Justice blesses the rich, honors the privileged, and unflinchingly punishes the poor. It’s built on age-old principles that stem from slavery, very slightly deviating from such separatist ideals. We’ve watched as George Floyd, Eric Garner, Tamir Rice, Mike Brown, Jordan Davis, Breonna Taylor, and many other innocent victims lose their lives at the hands of inexcusable negligence and violent force. Once again — families torn, races divided and our nation’s justice system fails to uphold its pledge of allegiance.
As a result, despair and disappointment have plagued the Black community so much that Black pain has become commonplace in the press. Seeing endless tears fall from the face of a terrified mother now stands as a signature shot circulating on daily news headlines.
Let’s check the track record. When turmoil strikes subjugated communities in traditionally segregated cities across America, we point to disparities in access and resources. When young Black people find their identity in a lifestyle of criminal activity out of the inherent desire to feed their family, we point to messages in music and the outcomes of gang life. But, we classify this as a fault of misguidance and stupidity, not privilege. Or, when unarmed Black people are killed by trained police officers, we point to prejudices of threat and Black rage. But, we consider this the fault of Black America, not the mechanics of racism in America. Yet, what the vast majority fails or refuses to realize is that privilege is not a physical battle of Black against white, it’s a socioeconomic and ideological war of politics and power.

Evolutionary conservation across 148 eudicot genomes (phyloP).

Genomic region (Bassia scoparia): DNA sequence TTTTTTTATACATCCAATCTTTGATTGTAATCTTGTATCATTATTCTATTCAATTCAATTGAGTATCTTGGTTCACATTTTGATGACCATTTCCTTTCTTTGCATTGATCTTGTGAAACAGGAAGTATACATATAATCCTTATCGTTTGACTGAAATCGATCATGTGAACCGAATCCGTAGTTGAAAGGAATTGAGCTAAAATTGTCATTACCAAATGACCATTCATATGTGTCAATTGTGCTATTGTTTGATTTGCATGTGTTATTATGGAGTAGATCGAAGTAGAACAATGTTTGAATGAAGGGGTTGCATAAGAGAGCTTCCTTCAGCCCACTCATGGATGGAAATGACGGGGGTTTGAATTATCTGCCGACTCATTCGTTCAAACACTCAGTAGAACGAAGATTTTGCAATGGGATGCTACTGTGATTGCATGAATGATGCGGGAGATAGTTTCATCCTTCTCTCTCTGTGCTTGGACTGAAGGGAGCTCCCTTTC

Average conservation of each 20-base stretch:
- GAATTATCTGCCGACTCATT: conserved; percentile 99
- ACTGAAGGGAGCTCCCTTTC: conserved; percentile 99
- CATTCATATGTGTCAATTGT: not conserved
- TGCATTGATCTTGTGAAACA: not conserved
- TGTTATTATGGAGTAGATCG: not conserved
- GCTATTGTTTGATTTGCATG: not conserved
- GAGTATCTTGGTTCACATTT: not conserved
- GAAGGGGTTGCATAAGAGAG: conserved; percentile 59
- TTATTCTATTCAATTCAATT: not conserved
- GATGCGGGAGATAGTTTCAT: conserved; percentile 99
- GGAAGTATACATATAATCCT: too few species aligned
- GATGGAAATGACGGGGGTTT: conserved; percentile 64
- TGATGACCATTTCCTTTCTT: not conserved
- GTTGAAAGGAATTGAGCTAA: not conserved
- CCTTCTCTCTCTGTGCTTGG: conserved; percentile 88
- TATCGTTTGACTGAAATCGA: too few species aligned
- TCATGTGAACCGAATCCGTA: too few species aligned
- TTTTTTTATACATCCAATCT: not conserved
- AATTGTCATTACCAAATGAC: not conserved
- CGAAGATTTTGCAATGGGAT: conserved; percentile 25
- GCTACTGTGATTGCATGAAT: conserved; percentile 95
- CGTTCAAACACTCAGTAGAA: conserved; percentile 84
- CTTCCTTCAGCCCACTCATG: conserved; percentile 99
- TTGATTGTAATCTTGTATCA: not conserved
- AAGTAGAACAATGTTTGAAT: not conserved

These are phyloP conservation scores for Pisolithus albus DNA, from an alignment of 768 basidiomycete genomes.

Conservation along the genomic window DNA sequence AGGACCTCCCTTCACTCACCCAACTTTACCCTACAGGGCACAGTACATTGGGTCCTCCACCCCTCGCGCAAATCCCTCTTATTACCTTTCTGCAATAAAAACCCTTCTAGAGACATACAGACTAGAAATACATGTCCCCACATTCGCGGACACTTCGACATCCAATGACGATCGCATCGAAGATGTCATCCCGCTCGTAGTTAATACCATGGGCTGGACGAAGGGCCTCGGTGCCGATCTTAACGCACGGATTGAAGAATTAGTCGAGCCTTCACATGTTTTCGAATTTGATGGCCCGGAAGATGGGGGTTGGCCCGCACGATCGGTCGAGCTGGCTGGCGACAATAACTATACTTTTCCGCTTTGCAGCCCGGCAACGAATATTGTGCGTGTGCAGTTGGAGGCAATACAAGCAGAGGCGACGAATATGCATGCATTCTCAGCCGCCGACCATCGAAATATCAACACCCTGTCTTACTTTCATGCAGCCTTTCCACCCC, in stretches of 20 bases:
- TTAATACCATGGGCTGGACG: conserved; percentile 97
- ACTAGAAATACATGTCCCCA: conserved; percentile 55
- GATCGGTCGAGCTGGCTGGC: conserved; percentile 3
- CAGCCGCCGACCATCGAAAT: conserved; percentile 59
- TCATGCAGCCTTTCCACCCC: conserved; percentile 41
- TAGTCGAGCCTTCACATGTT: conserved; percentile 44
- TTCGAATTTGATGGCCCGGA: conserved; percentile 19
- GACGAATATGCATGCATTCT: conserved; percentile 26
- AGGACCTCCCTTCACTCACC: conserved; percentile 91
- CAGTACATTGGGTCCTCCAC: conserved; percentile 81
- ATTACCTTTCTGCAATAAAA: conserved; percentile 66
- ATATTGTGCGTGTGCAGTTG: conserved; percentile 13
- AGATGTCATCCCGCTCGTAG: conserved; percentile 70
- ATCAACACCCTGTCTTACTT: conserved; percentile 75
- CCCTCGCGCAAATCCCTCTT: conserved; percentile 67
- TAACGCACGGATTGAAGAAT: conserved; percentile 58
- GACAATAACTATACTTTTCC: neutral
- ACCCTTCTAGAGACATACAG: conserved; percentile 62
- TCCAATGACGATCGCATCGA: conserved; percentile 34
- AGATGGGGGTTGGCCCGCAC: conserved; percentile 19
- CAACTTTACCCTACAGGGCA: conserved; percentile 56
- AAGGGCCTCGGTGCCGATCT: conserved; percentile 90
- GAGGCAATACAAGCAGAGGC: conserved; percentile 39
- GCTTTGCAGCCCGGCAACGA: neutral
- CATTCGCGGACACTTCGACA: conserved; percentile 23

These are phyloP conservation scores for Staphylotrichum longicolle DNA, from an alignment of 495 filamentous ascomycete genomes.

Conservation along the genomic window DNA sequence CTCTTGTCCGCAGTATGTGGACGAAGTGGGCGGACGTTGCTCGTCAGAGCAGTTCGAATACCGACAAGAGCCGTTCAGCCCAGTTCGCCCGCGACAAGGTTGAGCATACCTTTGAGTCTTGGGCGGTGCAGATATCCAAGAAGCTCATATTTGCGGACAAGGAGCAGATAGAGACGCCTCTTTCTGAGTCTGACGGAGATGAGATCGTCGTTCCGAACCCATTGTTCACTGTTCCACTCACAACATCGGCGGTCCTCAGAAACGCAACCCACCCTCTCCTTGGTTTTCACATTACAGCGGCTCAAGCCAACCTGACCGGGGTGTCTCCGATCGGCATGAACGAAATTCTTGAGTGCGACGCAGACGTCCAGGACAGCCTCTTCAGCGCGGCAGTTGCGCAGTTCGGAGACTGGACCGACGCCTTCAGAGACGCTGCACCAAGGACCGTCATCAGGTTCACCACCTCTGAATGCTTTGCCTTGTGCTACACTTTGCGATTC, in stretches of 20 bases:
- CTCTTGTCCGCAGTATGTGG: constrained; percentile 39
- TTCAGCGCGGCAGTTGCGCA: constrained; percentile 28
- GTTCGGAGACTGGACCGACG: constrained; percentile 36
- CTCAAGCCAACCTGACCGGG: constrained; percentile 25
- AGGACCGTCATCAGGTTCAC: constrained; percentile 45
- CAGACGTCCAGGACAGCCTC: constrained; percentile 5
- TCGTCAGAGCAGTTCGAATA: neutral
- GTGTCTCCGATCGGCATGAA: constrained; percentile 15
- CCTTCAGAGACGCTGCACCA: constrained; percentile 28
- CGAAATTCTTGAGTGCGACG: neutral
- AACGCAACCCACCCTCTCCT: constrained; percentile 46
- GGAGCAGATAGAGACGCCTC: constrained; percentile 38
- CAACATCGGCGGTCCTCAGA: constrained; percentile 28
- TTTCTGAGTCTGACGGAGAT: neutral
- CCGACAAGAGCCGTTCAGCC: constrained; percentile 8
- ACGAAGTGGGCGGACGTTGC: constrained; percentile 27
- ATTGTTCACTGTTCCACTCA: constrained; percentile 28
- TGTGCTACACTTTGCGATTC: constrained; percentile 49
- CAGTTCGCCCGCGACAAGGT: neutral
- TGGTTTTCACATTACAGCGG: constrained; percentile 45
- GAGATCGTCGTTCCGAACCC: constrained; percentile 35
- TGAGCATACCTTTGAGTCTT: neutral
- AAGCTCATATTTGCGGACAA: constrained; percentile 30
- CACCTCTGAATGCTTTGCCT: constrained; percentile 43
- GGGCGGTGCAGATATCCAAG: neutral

What the deaths of Mike Brown and Trayvon Martin taught America about justice is that it doesn’t exist. Not for all. Not the justice that rightfully protects Black people who were killed by law enforcement on video. Not the justice that acknowledges the atrocities that accompanies a police officer killing an unarmed 12-year-old boy. Not the justice that takes into account the influence of classism and privilege, as it relates to prejudice and discrimination.
As a people, we have to define what justice is for ourselves and stand firmly on that understanding. We must keep working to establish a system that takes into account moral principles, not conservative religious principles. We must activate our power and influence to put people in political positions that can reshape the current infrastructure with a vision for evolving America into a country where every perspective counts. We must humbly invest in educating people about the multifaceted Black experience, staying authentic and showing the progressive images that are often intentionally overlooked.
Until we refresh our outlook, the illusion of justice will continue casting a looming dark cloud over the promise and potential of Black America.
As long as the scales of justice are imbalanced, the next Mike Brown or Trayvon Martin can make millions in the NBA or start a billion-dollar tech company, but can just as easily end up dead or in jail, while the next Darren Wilson will be empowered to determine the ending to his story — more importantly being alive to tell it.